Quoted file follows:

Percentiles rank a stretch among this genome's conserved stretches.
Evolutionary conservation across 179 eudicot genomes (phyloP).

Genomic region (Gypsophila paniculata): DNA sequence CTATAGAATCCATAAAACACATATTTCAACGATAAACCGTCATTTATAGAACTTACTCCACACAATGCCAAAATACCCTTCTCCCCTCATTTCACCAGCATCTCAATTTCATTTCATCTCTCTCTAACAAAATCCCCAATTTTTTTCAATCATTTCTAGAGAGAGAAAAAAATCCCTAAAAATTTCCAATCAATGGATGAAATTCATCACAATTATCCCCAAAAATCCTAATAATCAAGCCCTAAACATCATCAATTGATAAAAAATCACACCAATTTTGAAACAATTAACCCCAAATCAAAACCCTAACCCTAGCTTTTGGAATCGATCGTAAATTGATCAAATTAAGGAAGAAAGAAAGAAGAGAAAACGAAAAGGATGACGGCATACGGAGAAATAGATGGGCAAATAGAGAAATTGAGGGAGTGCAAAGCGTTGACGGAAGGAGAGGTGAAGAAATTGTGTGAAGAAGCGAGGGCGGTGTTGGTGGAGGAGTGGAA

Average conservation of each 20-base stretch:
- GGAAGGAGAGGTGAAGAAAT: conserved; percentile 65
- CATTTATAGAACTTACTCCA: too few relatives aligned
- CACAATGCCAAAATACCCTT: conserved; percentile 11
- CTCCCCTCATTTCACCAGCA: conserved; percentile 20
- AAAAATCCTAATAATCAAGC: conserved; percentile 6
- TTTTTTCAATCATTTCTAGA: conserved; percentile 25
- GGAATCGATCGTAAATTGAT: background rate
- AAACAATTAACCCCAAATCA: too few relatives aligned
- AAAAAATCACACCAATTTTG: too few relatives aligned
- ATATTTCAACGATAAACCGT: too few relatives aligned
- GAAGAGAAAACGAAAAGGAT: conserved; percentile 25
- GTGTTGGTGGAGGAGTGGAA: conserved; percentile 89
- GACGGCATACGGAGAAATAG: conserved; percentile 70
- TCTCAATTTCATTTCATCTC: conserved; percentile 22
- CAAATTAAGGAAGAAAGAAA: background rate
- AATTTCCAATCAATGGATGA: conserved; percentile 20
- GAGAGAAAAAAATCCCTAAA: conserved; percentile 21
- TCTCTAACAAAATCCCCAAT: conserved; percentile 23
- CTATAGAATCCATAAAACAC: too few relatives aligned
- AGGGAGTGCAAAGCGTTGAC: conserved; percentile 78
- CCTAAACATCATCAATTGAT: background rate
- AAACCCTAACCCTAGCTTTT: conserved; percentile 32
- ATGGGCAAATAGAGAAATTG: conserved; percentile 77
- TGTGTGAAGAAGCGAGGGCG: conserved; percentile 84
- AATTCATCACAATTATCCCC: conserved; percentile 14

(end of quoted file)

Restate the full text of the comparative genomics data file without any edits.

Percentiles rank a stretch among this genome's conserved stretches.
Evolutionary conservation across 179 eudicot genomes (phyloP).

Genomic region (Gypsophila paniculata): DNA sequence CTATAGAATCCATAAAACACATATTTCAACGATAAACCGTCATTTATAGAACTTACTCCACACAATGCCAAAATACCCTTCTCCCCTCATTTCACCAGCATCTCAATTTCATTTCATCTCTCTCTAACAAAATCCCCAATTTTTTTCAATCATTTCTAGAGAGAGAAAAAAATCCCTAAAAATTTCCAATCAATGGATGAAATTCATCACAATTATCCCCAAAAATCCTAATAATCAAGCCCTAAACATCATCAATTGATAAAAAATCACACCAATTTTGAAACAATTAACCCCAAATCAAAACCCTAACCCTAGCTTTTGGAATCGATCGTAAATTGATCAAATTAAGGAAGAAAGAAAGAAGAGAAAACGAAAAGGATGACGGCATACGGAGAAATAGATGGGCAAATAGAGAAATTGAGGGAGTGCAAAGCGTTGACGGAAGGAGAGGTGAAGAAATTGTGTGAAGAAGCGAGGGCGGTGTTGGTGGAGGAGTGGAA

Average conservation of each 20-base stretch:
- GGAAGGAGAGGTGAAGAAAT: conserved; percentile 65
- CATTTATAGAACTTACTCCA: too few relatives aligned
- CACAATGCCAAAATACCCTT: conserved; percentile 11
- CTCCCCTCATTTCACCAGCA: conserved; percentile 20
- AAAAATCCTAATAATCAAGC: conserved; percentile 6
- TTTTTTCAATCATTTCTAGA: conserved; percentile 25
- GGAATCGATCGTAAATTGAT: background rate
- AAACAATTAACCCCAAATCA: too few relatives aligned
- AAAAAATCACACCAATTTTG: too few relatives aligned
- ATATTTCAACGATAAACCGT: too few relatives aligned
- GAAGAGAAAACGAAAAGGAT: conserved; percentile 25
- GTGTTGGTGGAGGAGTGGAA: conserved; percentile 89
- GACGGCATACGGAGAAATAG: conserved; percentile 70
- TCTCAATTTCATTTCATCTC: conserved; percentile 22
- CAAATTAAGGAAGAAAGAAA: background rate
- AATTTCCAATCAATGGATGA: conserved; percentile 20
- GAGAGAAAAAAATCCCTAAA: conserved; percentile 21
- TCTCTAACAAAATCCCCAAT: conserved; percentile 23
- CTATAGAATCCATAAAACAC: too few relatives aligned
- AGGGAGTGCAAAGCGTTGAC: conserved; percentile 78
- CCTAAACATCATCAATTGAT: background rate
- AAACCCTAACCCTAGCTTTT: conserved; percentile 32
- ATGGGCAAATAGAGAAATTG: conserved; percentile 77
- TGTGTGAAGAAGCGAGGGCG: conserved; percentile 84
- AATTCATCACAATTATCCCC: conserved; percentile 14